6. Asset purchase program: Mortgage rates in 2010 are expected to climb from 2009's extremely low levels. After the Federal Reserve announced plans to purchase debt and mortgage-backed securities from Fannie Mae and Freddie Mac last year, rates on 30-year fixed conforming mortgages fell to historic lows, plunging to 4.97 percent in late November from 6.19 a year earlier. But the Fed's asset purchase program is scheduled to expire at the end of the first quarter of 2010, and a lack of private demand for mortgage-backed securities could lead to higher rates. Keep in mind that the Fed has already extended this program once. And if it appears that the market needs additional government support to keep rates low, the Fed could always decide to remain in the market. Keith Gumbinger of expects rates to increase from current levels to between 5 and 5.25 percent by the end of March 2010.

7. Jumbo mortgages: Rates on more expensive home loans--or jumbo mortgages--have dropped to extremely attractive levels, hitting 5.88 percent in the week that ended November 27. "That ranks with all-time bests," Gumbinger says. But while he expects rates on jumbo mortgages to remain historically attractive throughout 2010, many borrowers won't be able to obtain them. That's because most banks have to keep jumbo mortgages on their books and therefore apply much stricter lending standards to them. (Smaller conforming loans can be sold off to Fannie and Freddie.) "Your down payment requirements [for jumbo mortgages] are anywhere between 40 percent down to 20 percent down, depending upon what is happening in your marketplace," Gumbinger says. "You may have to show superhuman strength in terms of credit, [and] you may have to show extraordinary income size."

8. Fed rate hike: In attempting to jump-start the economy, the Fed has slashed its benchmark federal funds rate to as low as zero percent. And even as some express concerns about future inflation, the central bank in early November said that economic conditions were "likely to warrant exceptionally low levels of the federal funds rate for an extended period." As such, economists don't expect the Fed to raise rates anytime soon. "The statement does not lead us to change our view that the Fed will keep rates unchanged until the September 2010 meeting, when we expect the first rate hike," Dean Maki of Barclays Capital Research said in a report. But while an increased federal funds rate could push rates on certain products--such as adjustable rate mortgages or home equity lines of credit--higher, it has little direct influence on fixed mortgage rates.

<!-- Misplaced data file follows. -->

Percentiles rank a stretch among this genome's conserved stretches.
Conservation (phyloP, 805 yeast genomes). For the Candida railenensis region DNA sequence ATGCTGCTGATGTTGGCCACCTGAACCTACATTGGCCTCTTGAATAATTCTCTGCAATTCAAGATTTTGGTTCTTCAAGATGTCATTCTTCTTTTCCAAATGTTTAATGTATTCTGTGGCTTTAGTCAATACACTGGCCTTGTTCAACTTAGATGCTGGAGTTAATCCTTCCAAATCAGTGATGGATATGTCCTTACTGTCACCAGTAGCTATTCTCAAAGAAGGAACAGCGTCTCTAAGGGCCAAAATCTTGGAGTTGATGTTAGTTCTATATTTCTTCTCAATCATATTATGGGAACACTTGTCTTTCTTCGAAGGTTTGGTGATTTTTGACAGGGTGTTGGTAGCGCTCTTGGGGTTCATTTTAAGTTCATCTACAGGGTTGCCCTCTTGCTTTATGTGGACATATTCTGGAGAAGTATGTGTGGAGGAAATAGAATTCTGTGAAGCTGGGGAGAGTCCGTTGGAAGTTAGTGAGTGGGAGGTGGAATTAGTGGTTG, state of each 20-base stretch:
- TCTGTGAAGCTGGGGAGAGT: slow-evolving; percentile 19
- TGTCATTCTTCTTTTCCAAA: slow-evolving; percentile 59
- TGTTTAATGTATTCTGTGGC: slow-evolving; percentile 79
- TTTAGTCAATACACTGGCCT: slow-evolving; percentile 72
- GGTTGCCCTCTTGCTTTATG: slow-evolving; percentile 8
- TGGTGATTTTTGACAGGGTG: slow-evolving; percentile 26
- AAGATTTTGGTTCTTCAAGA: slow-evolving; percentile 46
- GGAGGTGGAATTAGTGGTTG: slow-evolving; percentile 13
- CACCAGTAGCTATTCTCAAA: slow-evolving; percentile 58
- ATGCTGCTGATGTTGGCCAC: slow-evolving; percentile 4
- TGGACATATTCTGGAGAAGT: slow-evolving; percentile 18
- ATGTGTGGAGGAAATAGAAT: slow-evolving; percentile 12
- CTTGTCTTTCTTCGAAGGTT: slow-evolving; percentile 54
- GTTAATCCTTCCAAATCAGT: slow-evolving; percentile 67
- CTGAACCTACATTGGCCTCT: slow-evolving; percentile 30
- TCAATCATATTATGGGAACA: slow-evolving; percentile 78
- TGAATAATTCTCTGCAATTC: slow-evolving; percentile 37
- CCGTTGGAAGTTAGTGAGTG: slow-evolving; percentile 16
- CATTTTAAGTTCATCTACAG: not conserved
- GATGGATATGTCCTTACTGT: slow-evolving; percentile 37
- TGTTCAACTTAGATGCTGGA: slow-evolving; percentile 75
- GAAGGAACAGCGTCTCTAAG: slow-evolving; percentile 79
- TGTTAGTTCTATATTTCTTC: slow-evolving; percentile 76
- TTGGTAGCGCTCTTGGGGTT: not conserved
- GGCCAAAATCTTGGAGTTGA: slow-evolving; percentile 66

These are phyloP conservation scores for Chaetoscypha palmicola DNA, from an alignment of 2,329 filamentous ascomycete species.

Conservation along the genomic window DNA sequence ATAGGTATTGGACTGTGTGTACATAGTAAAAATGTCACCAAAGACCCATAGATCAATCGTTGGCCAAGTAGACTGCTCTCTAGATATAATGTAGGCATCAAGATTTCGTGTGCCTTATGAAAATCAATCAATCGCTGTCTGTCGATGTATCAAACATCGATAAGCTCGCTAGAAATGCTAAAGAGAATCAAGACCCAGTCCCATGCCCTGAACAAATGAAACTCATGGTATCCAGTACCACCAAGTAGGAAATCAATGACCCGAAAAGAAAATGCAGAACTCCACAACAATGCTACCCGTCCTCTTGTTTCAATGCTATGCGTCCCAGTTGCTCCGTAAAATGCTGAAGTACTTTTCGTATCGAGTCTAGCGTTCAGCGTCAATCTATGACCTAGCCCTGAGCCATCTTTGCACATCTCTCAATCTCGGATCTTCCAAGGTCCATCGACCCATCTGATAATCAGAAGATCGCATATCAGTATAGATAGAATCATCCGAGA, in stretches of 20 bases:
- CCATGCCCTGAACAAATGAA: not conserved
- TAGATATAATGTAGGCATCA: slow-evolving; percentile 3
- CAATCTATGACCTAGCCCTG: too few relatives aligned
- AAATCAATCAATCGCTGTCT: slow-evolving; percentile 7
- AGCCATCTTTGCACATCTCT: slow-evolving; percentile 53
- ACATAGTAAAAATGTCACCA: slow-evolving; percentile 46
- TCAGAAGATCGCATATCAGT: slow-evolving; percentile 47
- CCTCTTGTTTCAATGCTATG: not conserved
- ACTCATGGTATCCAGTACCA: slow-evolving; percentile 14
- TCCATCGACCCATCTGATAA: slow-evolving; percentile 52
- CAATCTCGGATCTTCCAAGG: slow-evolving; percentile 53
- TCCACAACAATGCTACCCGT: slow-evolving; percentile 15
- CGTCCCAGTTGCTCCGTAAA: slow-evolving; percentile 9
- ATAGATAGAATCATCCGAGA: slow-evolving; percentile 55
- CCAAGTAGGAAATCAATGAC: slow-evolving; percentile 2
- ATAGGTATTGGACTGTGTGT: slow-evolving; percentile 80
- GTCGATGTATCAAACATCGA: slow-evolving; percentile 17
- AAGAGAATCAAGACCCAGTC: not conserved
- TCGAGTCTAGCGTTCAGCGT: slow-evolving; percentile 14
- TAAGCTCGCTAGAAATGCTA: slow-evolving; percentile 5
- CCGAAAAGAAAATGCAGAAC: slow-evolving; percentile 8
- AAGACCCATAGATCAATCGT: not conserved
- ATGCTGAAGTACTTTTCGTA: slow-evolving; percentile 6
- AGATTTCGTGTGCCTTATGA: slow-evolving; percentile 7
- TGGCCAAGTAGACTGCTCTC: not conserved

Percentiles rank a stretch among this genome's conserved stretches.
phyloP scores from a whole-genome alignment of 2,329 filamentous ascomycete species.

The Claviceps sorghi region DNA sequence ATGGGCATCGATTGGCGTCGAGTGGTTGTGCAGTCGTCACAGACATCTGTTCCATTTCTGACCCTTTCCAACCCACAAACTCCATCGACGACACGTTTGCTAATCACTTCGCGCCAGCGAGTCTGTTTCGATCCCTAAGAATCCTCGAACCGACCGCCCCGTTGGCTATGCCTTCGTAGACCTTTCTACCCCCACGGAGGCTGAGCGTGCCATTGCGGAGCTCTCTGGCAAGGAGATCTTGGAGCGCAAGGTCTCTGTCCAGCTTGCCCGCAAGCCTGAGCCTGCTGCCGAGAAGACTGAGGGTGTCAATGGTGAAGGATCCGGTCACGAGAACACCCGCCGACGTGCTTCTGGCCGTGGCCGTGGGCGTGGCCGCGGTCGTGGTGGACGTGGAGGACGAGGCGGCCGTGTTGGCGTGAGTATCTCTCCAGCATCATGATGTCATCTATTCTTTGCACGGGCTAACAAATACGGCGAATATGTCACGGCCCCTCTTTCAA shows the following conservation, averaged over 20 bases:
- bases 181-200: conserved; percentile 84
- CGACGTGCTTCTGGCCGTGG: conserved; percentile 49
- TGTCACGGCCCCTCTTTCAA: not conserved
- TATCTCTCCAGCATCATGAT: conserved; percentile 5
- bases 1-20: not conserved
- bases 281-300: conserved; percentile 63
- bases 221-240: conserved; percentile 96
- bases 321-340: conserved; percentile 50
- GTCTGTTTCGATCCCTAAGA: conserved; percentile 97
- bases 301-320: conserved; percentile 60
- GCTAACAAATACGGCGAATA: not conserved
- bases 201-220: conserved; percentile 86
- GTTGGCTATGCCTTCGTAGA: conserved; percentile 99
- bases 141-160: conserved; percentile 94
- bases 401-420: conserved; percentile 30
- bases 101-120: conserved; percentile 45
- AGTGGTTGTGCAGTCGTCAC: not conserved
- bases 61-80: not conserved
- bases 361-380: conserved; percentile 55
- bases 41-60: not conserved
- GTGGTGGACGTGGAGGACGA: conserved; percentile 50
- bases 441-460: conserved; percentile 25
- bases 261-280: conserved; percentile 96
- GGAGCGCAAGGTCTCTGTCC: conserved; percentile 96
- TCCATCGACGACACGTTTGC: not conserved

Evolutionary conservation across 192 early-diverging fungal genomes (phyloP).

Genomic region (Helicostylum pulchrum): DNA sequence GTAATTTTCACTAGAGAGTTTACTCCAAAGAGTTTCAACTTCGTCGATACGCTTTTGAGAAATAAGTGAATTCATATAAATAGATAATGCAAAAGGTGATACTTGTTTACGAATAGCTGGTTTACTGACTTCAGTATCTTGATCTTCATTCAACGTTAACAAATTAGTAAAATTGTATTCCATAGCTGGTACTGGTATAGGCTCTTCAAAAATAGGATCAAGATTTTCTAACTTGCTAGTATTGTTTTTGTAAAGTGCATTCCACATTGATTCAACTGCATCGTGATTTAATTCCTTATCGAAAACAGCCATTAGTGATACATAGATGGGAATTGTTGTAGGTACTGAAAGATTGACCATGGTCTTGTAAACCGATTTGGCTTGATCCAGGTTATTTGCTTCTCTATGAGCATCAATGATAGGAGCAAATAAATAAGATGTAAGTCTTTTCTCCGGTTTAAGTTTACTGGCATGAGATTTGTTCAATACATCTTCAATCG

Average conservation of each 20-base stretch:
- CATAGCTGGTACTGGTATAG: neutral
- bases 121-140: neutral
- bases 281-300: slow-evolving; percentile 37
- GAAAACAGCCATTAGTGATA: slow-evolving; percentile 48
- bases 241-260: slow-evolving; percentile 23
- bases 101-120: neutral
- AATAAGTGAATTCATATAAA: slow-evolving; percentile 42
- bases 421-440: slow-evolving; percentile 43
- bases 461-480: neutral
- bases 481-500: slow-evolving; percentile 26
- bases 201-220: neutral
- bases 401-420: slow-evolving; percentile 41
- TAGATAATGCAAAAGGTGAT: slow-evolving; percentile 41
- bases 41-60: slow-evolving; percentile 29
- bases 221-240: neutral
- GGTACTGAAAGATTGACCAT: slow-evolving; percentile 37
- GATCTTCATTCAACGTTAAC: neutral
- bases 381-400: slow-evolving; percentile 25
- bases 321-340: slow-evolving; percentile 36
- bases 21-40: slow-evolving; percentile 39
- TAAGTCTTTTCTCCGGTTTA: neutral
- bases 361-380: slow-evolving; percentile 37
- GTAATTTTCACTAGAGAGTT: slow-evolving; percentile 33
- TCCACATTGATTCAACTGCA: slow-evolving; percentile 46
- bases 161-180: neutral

9. Recovery: A recovery in the U.S. economy may also lead to increased mortgage costs. That's because economic improvement could create more demand for credit, which pushes rates higher. At the same time, a recovery could embolden investors to move money out of ultrasafe assets like 10-year treasuries and into more risky investments. And since 30-year fixed mortgage rates tend to track the yield on the 10-year treasury note, such a development would put upward pressure on mortgage rates. Gumbinger says that economic improvement and other factors could push rates on 30-year fixed mortgages as high as 5.75 percent by midsummer. "After that, you are going to be at the whims of the economy," he says.

10. Fannie and Freddie's future: A wild card in the outlook for mortgage rates is the administration's plans for Fannie and Freddie. The two mortgage finance giants--which buy home loans from banks--are a key source of liquidity for the market. The government-chartered companies have long been controversial, and speculation about their future has been mounting since their shaky finances forced Uncle Sam to take over last year. The administration's plans for their future--which could include liquidation or converting them to public utilities--could become clearer in early 2010. This decision could have profound implications for mortgage rates, Gumbinger says. "We could have some dislocations in the supply chains with mortgages depending upon how immediate or how gradual the changes to the structures of those companies are," he says.


U.S. retail sales miss view on weak holiday start (Reuters)

Thursday, December 3rd, 2009 | Finance News

CHICAGO (Reuters) –
U.S. retailers from Macy's to Costco posted much weaker-than-expected sales for November as shoppers focused only on big bargains at the start of the key holiday selling season.

The Thomson Reuters same-store sales index rose 0.5 percent for the month, falling far short of Wall Street expectations for a 2.1 percent increase. Many retail shares traded lower on Thursday after the reports, led by declines for teen and children's store chains. The Dow Jones Retail Index was down 0.65 percent (.DJUSRT).

Analysts warned retailers not to expect December to rescue the holiday season, as tight credit and high unemployment dim hopes for a consumer recovery.

"This might be another season where it is a fight for share of wallet versus total increase in spending," said Chris Donnelly, a partner in Accenture's (ACN.N) retail practice. "It's pretty clear this is not a consumer who is going to be buying a lot of full-priced products."